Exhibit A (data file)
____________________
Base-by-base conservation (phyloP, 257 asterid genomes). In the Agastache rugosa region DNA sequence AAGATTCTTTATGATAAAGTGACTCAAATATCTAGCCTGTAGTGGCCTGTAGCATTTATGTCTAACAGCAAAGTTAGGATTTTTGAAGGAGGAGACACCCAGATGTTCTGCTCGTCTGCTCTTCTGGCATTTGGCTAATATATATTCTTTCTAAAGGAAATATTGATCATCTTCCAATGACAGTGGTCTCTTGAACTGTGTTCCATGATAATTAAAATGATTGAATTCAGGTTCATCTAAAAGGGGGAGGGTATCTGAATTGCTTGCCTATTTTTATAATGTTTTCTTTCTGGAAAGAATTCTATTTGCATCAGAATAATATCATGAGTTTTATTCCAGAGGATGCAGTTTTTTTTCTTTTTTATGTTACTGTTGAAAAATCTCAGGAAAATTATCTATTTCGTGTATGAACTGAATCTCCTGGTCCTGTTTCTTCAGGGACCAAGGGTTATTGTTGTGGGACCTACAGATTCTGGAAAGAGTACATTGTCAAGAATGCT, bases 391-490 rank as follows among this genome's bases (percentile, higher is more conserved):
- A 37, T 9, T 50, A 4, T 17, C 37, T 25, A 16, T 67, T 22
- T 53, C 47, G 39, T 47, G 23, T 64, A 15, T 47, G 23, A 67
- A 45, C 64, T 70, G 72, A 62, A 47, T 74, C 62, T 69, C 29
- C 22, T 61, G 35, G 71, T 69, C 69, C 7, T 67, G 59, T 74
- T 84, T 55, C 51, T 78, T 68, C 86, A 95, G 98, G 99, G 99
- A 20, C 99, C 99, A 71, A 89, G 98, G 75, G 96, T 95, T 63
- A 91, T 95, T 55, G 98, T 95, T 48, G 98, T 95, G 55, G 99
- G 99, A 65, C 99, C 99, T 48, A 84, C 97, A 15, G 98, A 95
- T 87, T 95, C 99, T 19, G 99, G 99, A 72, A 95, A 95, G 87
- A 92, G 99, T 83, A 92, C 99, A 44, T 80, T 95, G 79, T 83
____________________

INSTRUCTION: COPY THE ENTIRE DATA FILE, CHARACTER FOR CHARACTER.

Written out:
Base-by-base conservation (phyloP, 257 asterid genomes). In the Agastache rugosa region DNA sequence AAGATTCTTTATGATAAAGTGACTCAAATATCTAGCCTGTAGTGGCCTGTAGCATTTATGTCTAACAGCAAAGTTAGGATTTTTGAAGGAGGAGACACCCAGATGTTCTGCTCGTCTGCTCTTCTGGCATTTGGCTAATATATATTCTTTCTAAAGGAAATATTGATCATCTTCCAATGACAGTGGTCTCTTGAACTGTGTTCCATGATAATTAAAATGATTGAATTCAGGTTCATCTAAAAGGGGGAGGGTATCTGAATTGCTTGCCTATTTTTATAATGTTTTCTTTCTGGAAAGAATTCTATTTGCATCAGAATAATATCATGAGTTTTATTCCAGAGGATGCAGTTTTTTTTCTTTTTTATGTTACTGTTGAAAAATCTCAGGAAAATTATCTATTTCGTGTATGAACTGAATCTCCTGGTCCTGTTTCTTCAGGGACCAAGGGTTATTGTTGTGGGACCTACAGATTCTGGAAAGAGTACATTGTCAAGAATGCT, bases 391-490 rank as follows among this genome's bases (percentile, higher is more conserved):
- A 37, T 9, T 50, A 4, T 17, C 37, T 25, A 16, T 67, T 22
- T 53, C 47, G 39, T 47, G 23, T 64, A 15, T 47, G 23, A 67
- A 45, C 64, T 70, G 72, A 62, A 47, T 74, C 62, T 69, C 29
- C 22, T 61, G 35, G 71, T 69, C 69, C 7, T 67, G 59, T 74
- T 84, T 55, C 51, T 78, T 68, C 86, A 95, G 98, G 99, G 99
- A 20, C 99, C 99, A 71, A 89, G 98, G 75, G 96, T 95, T 63
- A 91, T 95, T 55, G 98, T 95, T 48, G 98, T 95, G 55, G 99
- G 99, A 65, C 99, C 99, T 48, A 84, C 97, A 15, G 98, A 95
- T 87, T 95, C 99, T 19, G 99, G 99, A 72, A 95, A 95, G 87
- A 92, G 99, T 83, A 92, C 99, A 44, T 80, T 95, G 79, T 83